So even as the film takes place very much in the here and now, and shows an extended family wrestling with its own internal class struggles and intergenerational conflicts, it is restaging and updating the sort of noble dynastic disputes that have long been a mainstay of England’s theatrical legacy. Colin’s debt-ridden, dipsomaniac father Gordon (Bill Paterson) is expressly – if sarcastically – dubbed the ‘king’, the manor house that Colin has appropriated as his ostentatious domain is repeatedly called the ‘castle’, and the dialogue is peppered with references to the feudal system, fiefdoms and slaves. It is as though the Bursteads, working-class ‘plebs’ taking over the upmarket estate where the ancestors of their penurious host Lord Richard (Richard Glover) once held sway, represent just the latest incarnation of England’s monied gentry. With the transition from one year to the next, there is also a changing of the guard, and a reexamination of Britain’s ever-complex, ever-evolving class system.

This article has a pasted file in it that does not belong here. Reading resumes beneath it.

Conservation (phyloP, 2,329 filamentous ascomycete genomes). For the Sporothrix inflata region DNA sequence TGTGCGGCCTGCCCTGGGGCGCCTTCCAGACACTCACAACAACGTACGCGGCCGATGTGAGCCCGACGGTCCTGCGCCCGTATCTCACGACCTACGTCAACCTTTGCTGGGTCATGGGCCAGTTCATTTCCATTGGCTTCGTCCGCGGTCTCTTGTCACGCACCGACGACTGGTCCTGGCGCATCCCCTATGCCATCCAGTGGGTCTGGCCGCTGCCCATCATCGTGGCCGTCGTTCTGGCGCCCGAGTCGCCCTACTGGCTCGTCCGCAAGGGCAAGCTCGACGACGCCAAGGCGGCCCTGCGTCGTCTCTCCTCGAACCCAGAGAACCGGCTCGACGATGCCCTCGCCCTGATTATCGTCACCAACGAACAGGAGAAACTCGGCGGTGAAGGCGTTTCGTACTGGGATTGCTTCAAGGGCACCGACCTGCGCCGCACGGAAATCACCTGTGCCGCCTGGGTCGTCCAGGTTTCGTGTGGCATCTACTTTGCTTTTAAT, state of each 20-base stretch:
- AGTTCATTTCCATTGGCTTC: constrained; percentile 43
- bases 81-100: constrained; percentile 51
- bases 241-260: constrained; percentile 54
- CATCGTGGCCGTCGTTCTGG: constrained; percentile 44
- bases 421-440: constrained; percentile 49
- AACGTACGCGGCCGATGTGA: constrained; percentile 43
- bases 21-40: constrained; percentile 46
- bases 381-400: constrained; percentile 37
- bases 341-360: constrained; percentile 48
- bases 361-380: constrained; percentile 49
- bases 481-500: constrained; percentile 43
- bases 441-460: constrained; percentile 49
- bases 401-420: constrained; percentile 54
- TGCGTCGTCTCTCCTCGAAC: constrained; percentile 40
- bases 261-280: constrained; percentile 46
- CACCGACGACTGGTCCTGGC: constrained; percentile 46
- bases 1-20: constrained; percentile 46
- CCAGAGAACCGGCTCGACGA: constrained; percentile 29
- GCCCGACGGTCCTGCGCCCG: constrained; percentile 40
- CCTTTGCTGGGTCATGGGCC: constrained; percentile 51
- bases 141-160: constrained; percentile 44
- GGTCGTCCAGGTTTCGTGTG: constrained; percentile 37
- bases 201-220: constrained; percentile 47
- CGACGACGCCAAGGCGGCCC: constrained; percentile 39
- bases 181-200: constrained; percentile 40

With the sole exception of Free Fire (2016), all Wheatley’s films have been set in England, and all have felt like obscure chronicles of Englishness in its many varieties and layered histories. The clan at the centre of Happy New Year, Colin Burstead offers a microcosm of the divisions and dysfunctions, affinities and solidarities, within today’s big, fractious family of England. Young Fran squabbles with her great uncle Jimmy (Peter Ferdinando) – a Benn-ite, Leave-voting electrician – over the damage that the crashing economy will do to her future. Family head Colin uses the politically charged Tory term ‘Big Society’ to refer to the model of family unity that the conflicted Gini seeks, while describing as ‘remoaning’ her belated attempts to backtrack on the chaos that she has unleashed by inviting David back to the fold. In the meantime, Colin is doomed for doing precisely what he has been asked to do, in a family which can maintain its cohesion only so long as it has a villain – or at least a scapegoat – in place.